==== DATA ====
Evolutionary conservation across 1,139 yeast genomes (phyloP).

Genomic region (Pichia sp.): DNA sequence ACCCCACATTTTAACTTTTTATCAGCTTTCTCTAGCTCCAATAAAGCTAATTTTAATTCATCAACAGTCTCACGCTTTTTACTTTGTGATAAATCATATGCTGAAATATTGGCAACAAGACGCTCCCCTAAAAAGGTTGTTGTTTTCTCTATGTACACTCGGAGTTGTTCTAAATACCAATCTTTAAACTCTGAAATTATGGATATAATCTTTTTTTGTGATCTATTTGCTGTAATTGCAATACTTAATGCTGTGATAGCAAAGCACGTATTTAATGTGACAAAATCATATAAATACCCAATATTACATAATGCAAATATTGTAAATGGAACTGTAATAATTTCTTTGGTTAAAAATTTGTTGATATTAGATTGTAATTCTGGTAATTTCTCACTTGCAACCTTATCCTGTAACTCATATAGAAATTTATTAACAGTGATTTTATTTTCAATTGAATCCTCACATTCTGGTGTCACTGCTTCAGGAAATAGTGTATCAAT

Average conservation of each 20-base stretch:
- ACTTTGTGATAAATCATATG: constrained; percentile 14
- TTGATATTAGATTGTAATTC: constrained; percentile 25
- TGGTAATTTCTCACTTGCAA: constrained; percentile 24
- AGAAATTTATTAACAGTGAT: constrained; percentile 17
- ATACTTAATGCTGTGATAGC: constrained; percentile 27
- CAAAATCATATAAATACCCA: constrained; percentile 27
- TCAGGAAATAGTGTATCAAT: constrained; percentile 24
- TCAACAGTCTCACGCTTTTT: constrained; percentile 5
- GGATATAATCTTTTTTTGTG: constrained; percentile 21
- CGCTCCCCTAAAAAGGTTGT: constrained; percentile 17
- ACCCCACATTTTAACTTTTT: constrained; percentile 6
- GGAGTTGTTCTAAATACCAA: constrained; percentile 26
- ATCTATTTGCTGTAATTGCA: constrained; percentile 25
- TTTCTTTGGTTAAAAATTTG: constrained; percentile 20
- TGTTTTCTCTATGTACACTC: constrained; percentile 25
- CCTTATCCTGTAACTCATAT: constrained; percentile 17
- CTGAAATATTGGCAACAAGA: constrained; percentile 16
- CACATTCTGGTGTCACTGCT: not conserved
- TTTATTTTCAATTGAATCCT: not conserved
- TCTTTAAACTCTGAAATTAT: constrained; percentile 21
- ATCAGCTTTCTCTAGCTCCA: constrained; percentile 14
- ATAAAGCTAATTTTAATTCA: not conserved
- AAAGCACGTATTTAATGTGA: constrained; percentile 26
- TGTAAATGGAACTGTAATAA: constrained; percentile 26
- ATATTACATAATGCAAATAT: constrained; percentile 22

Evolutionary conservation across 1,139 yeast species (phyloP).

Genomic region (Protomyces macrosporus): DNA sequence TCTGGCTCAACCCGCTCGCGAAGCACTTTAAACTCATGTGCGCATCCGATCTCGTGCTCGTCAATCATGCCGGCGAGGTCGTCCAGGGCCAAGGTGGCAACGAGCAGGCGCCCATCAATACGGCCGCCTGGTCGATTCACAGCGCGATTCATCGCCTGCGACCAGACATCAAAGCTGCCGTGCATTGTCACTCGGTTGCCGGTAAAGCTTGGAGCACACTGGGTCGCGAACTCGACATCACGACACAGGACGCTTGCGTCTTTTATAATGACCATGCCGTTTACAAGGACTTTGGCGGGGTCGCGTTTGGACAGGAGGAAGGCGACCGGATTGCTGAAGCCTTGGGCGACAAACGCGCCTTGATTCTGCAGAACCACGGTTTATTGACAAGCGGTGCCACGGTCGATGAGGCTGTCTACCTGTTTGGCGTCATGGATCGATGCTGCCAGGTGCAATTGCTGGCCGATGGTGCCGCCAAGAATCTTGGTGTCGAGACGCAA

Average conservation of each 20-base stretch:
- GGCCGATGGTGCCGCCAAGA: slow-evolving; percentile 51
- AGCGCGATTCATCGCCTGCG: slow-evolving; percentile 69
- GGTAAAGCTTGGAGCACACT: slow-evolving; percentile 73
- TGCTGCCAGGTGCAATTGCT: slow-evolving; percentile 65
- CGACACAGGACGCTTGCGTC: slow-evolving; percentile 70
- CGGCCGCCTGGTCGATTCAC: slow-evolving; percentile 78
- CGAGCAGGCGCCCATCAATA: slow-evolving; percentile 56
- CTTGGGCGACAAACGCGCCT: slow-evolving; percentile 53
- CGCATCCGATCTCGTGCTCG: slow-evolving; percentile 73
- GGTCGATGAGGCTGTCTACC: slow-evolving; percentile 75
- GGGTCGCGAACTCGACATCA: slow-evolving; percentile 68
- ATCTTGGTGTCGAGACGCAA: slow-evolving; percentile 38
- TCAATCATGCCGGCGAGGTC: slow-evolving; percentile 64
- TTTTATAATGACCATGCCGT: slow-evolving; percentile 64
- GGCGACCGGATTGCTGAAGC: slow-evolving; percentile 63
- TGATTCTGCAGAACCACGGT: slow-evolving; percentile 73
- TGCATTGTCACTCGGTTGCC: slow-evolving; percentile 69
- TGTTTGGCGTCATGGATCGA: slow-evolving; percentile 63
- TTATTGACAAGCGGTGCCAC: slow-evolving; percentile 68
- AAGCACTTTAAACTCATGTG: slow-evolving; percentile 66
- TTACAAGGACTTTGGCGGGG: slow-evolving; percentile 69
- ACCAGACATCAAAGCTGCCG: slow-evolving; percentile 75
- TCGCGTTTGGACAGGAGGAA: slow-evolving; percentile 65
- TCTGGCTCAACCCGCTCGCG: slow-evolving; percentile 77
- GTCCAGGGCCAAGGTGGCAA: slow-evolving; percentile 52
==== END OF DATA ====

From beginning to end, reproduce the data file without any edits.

Evolutionary conservation across 1,139 yeast genomes (phyloP).

Genomic region (Pichia sp.): DNA sequence ACCCCACATTTTAACTTTTTATCAGCTTTCTCTAGCTCCAATAAAGCTAATTTTAATTCATCAACAGTCTCACGCTTTTTACTTTGTGATAAATCATATGCTGAAATATTGGCAACAAGACGCTCCCCTAAAAAGGTTGTTGTTTTCTCTATGTACACTCGGAGTTGTTCTAAATACCAATCTTTAAACTCTGAAATTATGGATATAATCTTTTTTTGTGATCTATTTGCTGTAATTGCAATACTTAATGCTGTGATAGCAAAGCACGTATTTAATGTGACAAAATCATATAAATACCCAATATTACATAATGCAAATATTGTAAATGGAACTGTAATAATTTCTTTGGTTAAAAATTTGTTGATATTAGATTGTAATTCTGGTAATTTCTCACTTGCAACCTTATCCTGTAACTCATATAGAAATTTATTAACAGTGATTTTATTTTCAATTGAATCCTCACATTCTGGTGTCACTGCTTCAGGAAATAGTGTATCAAT

Average conservation of each 20-base stretch:
- ACTTTGTGATAAATCATATG: constrained; percentile 14
- TTGATATTAGATTGTAATTC: constrained; percentile 25
- TGGTAATTTCTCACTTGCAA: constrained; percentile 24
- AGAAATTTATTAACAGTGAT: constrained; percentile 17
- ATACTTAATGCTGTGATAGC: constrained; percentile 27
- CAAAATCATATAAATACCCA: constrained; percentile 27
- TCAGGAAATAGTGTATCAAT: constrained; percentile 24
- TCAACAGTCTCACGCTTTTT: constrained; percentile 5
- GGATATAATCTTTTTTTGTG: constrained; percentile 21
- CGCTCCCCTAAAAAGGTTGT: constrained; percentile 17
- ACCCCACATTTTAACTTTTT: constrained; percentile 6
- GGAGTTGTTCTAAATACCAA: constrained; percentile 26
- ATCTATTTGCTGTAATTGCA: constrained; percentile 25
- TTTCTTTGGTTAAAAATTTG: constrained; percentile 20
- TGTTTTCTCTATGTACACTC: constrained; percentile 25
- CCTTATCCTGTAACTCATAT: constrained; percentile 17
- CTGAAATATTGGCAACAAGA: constrained; percentile 16
- CACATTCTGGTGTCACTGCT: not conserved
- TTTATTTTCAATTGAATCCT: not conserved
- TCTTTAAACTCTGAAATTAT: constrained; percentile 21
- ATCAGCTTTCTCTAGCTCCA: constrained; percentile 14
- ATAAAGCTAATTTTAATTCA: not conserved
- AAAGCACGTATTTAATGTGA: constrained; percentile 26
- TGTAAATGGAACTGTAATAA: constrained; percentile 26
- ATATTACATAATGCAAATAT: constrained; percentile 22

Evolutionary conservation across 1,139 yeast species (phyloP).

Genomic region (Protomyces macrosporus): DNA sequence TCTGGCTCAACCCGCTCGCGAAGCACTTTAAACTCATGTGCGCATCCGATCTCGTGCTCGTCAATCATGCCGGCGAGGTCGTCCAGGGCCAAGGTGGCAACGAGCAGGCGCCCATCAATACGGCCGCCTGGTCGATTCACAGCGCGATTCATCGCCTGCGACCAGACATCAAAGCTGCCGTGCATTGTCACTCGGTTGCCGGTAAAGCTTGGAGCACACTGGGTCGCGAACTCGACATCACGACACAGGACGCTTGCGTCTTTTATAATGACCATGCCGTTTACAAGGACTTTGGCGGGGTCGCGTTTGGACAGGAGGAAGGCGACCGGATTGCTGAAGCCTTGGGCGACAAACGCGCCTTGATTCTGCAGAACCACGGTTTATTGACAAGCGGTGCCACGGTCGATGAGGCTGTCTACCTGTTTGGCGTCATGGATCGATGCTGCCAGGTGCAATTGCTGGCCGATGGTGCCGCCAAGAATCTTGGTGTCGAGACGCAA

Average conservation of each 20-base stretch:
- GGCCGATGGTGCCGCCAAGA: slow-evolving; percentile 51
- AGCGCGATTCATCGCCTGCG: slow-evolving; percentile 69
- GGTAAAGCTTGGAGCACACT: slow-evolving; percentile 73
- TGCTGCCAGGTGCAATTGCT: slow-evolving; percentile 65
- CGACACAGGACGCTTGCGTC: slow-evolving; percentile 70
- CGGCCGCCTGGTCGATTCAC: slow-evolving; percentile 78
- CGAGCAGGCGCCCATCAATA: slow-evolving; percentile 56
- CTTGGGCGACAAACGCGCCT: slow-evolving; percentile 53
- CGCATCCGATCTCGTGCTCG: slow-evolving; percentile 73
- GGTCGATGAGGCTGTCTACC: slow-evolving; percentile 75
- GGGTCGCGAACTCGACATCA: slow-evolving; percentile 68
- ATCTTGGTGTCGAGACGCAA: slow-evolving; percentile 38
- TCAATCATGCCGGCGAGGTC: slow-evolving; percentile 64
- TTTTATAATGACCATGCCGT: slow-evolving; percentile 64
- GGCGACCGGATTGCTGAAGC: slow-evolving; percentile 63
- TGATTCTGCAGAACCACGGT: slow-evolving; percentile 73
- TGCATTGTCACTCGGTTGCC: slow-evolving; percentile 69
- TGTTTGGCGTCATGGATCGA: slow-evolving; percentile 63
- TTATTGACAAGCGGTGCCAC: slow-evolving; percentile 68
- AAGCACTTTAAACTCATGTG: slow-evolving; percentile 66
- TTACAAGGACTTTGGCGGGG: slow-evolving; percentile 69
- ACCAGACATCAAAGCTGCCG: slow-evolving; percentile 75
- TCGCGTTTGGACAGGAGGAA: slow-evolving; percentile 65
- TCTGGCTCAACCCGCTCGCG: slow-evolving; percentile 77
- GTCCAGGGCCAAGGTGGCAA: slow-evolving; percentile 52